According to Le Nouvel Observateur , the Ministers would wish to make the European Union the model and the international norm in terms of financial regulation of excessive executive compensation. Belgium is even considering a cap on executive compensation (cue the prophets of doom whining that investment will leave Europe unless we allow executives to enrich themselves tremendously even if they perform poorly). So it Germany. In several Euro countries, some executive compensations jumped over 40% since 2007.

Welcome to the world of the Transnational Capitalist Class : Let me recycle what I have stated before about the TCC.

Who dominates the global system? Is there a dominant class at the global level? British sociologist Leslie Sklair (2001) coined the expression Transnational Capitalist Class (TCC) to describe such a dominant category in the global system. Sklair uses the term transnational to indicate that this class does not derive its power from any particular state or country but precisely from its cross-border capacity to mobilize different forms of capital (economic capital, such as financial assets; political and social capital such as power, influence and connections; technical and organizational capital such program design skills, drafting of trade treaties; cultural capital such as the production of content to promote the consumerist ideology, advertising)

The TCC is composed of four different groups. The corporate fraction is the dominant category in the TCC. It is composed of corporate executives of the major transnational corporations as well as major owners. This fraction’s power derives from its enormous economic and financial power. It is profit-driven and seeks to extend its dominance globally. The other fractions (state , technical and consumerist ) are akin to a supporting cast and provide other forms of capital necessary for the global reach of the global capitalist system on top of which the corporate fraction sits.

Leslie Sklair’s Four Fractions of the Transnational Capitalist Class and their Types of Capital:

  • The corporate fraction: Executives from transnational corporations and their local affiliates – Economic / Financial Capital
  • The state fraction: Globalizing bureaucrats and politicians – Political / Social Capital
  • The technical fraction: Globalizing professionals – Technical / Organizational Capital
  • The consumerist fraction: Merchants and media – Cultural Capital

The combination of economic, political, technical and ideological powers translates into the creation of a global system with global capitalism as dominant force. Based on this, Sklair outlines four basic propositions that define the actions of the TCC:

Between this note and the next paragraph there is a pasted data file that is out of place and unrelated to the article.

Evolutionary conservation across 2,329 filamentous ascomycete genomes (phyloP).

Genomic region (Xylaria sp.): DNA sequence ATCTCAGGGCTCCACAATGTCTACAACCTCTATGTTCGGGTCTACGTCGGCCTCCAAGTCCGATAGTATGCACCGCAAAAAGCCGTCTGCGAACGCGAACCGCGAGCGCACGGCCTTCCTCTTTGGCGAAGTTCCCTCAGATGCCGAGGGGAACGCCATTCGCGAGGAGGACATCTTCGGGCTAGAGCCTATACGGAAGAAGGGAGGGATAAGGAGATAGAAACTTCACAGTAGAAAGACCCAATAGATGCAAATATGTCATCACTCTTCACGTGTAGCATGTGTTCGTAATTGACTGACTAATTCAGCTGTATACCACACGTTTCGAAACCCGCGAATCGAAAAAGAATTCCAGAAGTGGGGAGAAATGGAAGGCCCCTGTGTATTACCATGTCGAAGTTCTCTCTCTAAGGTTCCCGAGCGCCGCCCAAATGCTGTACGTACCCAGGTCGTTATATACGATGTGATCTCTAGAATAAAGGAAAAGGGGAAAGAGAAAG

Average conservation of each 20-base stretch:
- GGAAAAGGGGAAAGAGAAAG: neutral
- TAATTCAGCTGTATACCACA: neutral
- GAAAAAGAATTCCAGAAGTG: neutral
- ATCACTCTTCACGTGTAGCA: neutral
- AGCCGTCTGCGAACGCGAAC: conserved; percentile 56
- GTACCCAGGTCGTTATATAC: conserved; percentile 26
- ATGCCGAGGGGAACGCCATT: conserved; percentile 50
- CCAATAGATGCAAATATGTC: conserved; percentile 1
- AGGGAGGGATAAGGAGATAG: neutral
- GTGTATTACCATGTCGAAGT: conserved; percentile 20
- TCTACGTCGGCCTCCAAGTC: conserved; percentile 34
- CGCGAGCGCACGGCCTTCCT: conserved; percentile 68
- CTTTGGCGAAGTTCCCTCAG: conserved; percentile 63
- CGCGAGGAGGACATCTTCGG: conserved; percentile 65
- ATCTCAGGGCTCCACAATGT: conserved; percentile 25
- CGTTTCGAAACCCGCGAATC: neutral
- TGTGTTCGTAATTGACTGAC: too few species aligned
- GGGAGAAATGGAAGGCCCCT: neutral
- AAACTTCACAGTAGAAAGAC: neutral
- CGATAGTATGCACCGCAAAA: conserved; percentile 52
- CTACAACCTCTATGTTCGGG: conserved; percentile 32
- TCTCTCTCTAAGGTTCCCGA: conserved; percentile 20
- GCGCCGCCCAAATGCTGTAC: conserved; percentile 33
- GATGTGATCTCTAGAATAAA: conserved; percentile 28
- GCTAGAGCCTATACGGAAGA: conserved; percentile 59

“A transnationalist capitalist class based on the transnational corporations (TNCs) is emerging that is more or less in control of the processes of globalization.”
“The TCC is beginning to act as a transnational dominant class in some spheres.”
“The globalization of the capitalist system reproduces itself through the profit-driven culture-ideology of consumerism.”
“The transnational capitalist class is working consciously to resolves two central crises: (i) the simultaneous creation of poverty and increasing wealth within and between communities and societies (the class polarization crisis) and (ii) the unsustainability of the system (the ecological crisis).”

The existence and power of the TCC is made particularly visible every year when the World Economic Forum (WEF ) meets at the exclusive ski resort in Davos, Switzerland. The WEF is an organization based in Geneva (Switzerland) that comprises business leaders (such as Bill Gates and the CEOs of the largest transnational corporations), past and present political leaders (such as presidents, prime ministers and other government officials), select intellectuals (Chancellors and professors from the most prestigious universities), journalists, and, sometimes, members of non-governmental organizations, in other words, it is a gathering of the TCC.

At the annual meeting in Davos, under very tight security, this elite discusses the economic and political issues of the world but it is also an opportunity to network and cultivate social capital as well as conduct business and shape policy on a global scale. The membership of the WEF clearly shows its exclusive nature: the vast majority of the membership is from the North America and Europe, with some representatives from developing Asia. One thousand companies, earning over one billion dollars are also invited, as long as they pay a $250,000 fee. Until 2001, there were no women represented to the board. Panels may be public but meetings are held behind closed doors.

The Davos meeting clearly illustrates that the TCC is indeed a class: a category of people who may come different parts of the world but think alike and share a common view of what the world should look like and what economic policies should be implemented. They all share a neo-liberal or globalist ideology.

Apart from the World Economic Forum, the TCC also exercises power through its membership in think tanks (such as the American Enterprise Institute) or corporate associations (such as the World Petroleum Council for the oil industry), and its control of the mass media (very large media conglomerate own most television channels, radio stations, internet service providers as well as book publishing companies), and countless charities and foundations as well as University boards.